Wednesday, October 21, 2009

Francis Chan's Forgotten God: Reversing Our Tragic Neglect of the Holy Spirit

The topic of the Holy Spirit can become a litmus test. What you believe about him either puts you in one camp or another. But Francis Chan tries to emphasize what all Christians basically believe about the Holy Spirit. He shows that when Christians truly allow the Holy Spirit full control, marvelous changes can happen. He says, "I'm not going to get all charismatic." Neither does he discount what charismatics believe. He respects what theologians on both sides of the issue have written.

Some pointed questions he asks are "Why Do You Want Him?" Do you have right reasons for wanting to be filled with the Holy Spirit? Do you want to draw attention to yourself or to God? Do you want his power for selfish reasons or to edify other believers? I must be able to answer these questions satisfactorily before God can use me for His glory.

Francis tries to make doctrine practical. Churches can produce wonderful programs, attracting crowds, but if the Holy Spirit is not present and active, what good is that? (I'm paraphrasing.)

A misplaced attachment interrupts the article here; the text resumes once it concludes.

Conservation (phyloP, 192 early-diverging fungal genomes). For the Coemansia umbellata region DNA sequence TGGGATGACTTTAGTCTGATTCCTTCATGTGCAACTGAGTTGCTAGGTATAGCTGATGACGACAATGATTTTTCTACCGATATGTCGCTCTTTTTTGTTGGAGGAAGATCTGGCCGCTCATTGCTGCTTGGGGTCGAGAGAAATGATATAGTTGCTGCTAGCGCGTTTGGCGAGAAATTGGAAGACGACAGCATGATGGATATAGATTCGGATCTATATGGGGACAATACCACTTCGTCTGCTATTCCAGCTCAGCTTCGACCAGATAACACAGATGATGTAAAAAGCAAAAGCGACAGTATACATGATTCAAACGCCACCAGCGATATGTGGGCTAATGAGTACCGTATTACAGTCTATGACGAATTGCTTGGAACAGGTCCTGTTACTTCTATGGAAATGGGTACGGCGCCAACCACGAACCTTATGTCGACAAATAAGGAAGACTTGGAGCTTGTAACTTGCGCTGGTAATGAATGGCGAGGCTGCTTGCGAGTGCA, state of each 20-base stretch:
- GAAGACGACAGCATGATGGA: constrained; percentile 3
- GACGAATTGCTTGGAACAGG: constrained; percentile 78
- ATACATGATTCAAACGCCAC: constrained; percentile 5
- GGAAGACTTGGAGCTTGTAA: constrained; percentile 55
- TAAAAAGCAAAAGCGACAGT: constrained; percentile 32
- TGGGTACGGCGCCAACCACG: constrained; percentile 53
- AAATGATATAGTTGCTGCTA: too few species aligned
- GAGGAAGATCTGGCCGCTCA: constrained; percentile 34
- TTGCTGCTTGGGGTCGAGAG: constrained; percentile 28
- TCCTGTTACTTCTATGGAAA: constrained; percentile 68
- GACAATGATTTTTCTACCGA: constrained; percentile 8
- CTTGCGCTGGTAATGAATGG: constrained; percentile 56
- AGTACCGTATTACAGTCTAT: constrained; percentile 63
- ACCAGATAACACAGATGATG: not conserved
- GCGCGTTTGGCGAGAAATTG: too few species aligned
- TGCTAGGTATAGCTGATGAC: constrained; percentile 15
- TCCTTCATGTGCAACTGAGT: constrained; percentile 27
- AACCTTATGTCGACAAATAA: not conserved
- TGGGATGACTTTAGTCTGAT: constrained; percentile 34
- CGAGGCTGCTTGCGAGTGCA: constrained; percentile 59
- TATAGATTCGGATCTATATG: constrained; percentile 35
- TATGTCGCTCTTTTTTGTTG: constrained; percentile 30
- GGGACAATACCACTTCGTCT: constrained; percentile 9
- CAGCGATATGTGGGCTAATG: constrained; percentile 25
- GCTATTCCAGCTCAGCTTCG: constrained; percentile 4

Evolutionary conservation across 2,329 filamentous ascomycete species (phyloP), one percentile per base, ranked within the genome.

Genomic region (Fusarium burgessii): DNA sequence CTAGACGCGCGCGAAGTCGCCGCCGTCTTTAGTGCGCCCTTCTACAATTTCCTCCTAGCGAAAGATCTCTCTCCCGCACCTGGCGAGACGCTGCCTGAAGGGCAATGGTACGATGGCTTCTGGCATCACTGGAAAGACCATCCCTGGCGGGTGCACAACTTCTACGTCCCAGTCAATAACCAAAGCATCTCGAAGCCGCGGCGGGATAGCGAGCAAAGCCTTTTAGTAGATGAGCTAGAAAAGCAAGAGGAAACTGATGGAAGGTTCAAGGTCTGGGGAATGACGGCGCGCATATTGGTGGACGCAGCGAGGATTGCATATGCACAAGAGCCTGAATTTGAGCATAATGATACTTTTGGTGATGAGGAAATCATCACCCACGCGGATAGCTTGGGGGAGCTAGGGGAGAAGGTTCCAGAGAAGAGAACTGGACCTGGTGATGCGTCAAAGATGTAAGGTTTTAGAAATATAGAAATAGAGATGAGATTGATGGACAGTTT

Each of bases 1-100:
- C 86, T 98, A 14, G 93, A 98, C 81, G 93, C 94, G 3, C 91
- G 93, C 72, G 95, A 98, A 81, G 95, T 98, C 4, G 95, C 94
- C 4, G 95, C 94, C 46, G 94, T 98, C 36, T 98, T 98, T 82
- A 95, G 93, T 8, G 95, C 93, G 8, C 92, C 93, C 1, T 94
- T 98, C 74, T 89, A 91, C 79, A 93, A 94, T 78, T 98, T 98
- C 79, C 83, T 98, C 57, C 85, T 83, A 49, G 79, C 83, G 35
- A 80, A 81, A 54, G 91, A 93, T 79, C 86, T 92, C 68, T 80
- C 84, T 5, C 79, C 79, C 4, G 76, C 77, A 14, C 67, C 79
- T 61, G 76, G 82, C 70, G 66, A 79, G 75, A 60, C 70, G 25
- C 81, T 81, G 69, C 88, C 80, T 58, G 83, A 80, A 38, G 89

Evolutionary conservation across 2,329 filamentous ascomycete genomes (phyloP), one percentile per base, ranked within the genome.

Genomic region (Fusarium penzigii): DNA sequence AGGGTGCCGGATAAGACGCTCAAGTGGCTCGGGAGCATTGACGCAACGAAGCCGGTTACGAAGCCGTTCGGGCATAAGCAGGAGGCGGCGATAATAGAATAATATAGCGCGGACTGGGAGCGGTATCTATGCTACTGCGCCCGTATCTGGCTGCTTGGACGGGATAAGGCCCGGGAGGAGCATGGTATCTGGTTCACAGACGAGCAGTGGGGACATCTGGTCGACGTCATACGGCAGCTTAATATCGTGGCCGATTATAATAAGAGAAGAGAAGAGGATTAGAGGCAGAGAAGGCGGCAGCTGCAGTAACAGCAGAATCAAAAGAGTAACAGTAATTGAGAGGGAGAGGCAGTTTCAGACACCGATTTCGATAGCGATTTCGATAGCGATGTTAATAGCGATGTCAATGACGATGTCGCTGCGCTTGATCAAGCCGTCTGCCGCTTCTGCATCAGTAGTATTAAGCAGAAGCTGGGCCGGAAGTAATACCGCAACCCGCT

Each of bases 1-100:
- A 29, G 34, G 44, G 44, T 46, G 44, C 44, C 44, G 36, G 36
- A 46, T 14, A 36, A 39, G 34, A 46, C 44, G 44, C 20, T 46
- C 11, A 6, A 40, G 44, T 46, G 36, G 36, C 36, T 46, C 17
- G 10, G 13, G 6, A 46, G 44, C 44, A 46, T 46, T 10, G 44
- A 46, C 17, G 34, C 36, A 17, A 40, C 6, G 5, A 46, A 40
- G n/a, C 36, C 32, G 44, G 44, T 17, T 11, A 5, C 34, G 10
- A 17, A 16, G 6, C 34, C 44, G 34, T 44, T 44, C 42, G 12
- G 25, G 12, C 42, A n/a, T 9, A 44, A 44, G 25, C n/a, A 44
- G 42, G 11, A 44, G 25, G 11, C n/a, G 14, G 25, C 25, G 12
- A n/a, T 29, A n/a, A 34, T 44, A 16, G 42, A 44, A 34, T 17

Interspersed between chapters are stories of Christians who have submitted to the Holy Spirit and are greatly used by him. Some are famous like Joni Eareckson Tada and Francis Schaeffer. But most are ordinary people whose lives are filled with supernatural power from the Holy Spirit. I appreciate the fact he includes Asians and Hispanics as well as others here. Francis's writing can appeal to any ethnicity.
Fogotten God gives food for thought. More importantly, it challenges Christians to not forget the third person of the Trinity and live lives that reflect his indwelling presence.

1 comment:

  1. I think that sometimes in the evangelical world we are so anxious to distance ourselves from what we perceive as the excesses of charismatics, that we swing too far the other way. Our de-emphasis on the Holy Spirit is a good example. I've always wondered why we don't celebrate the Day of Pentecost? The day the Holy Spirit came to live in us seems like a very significant day and should be celebrated. Great post, Carol!


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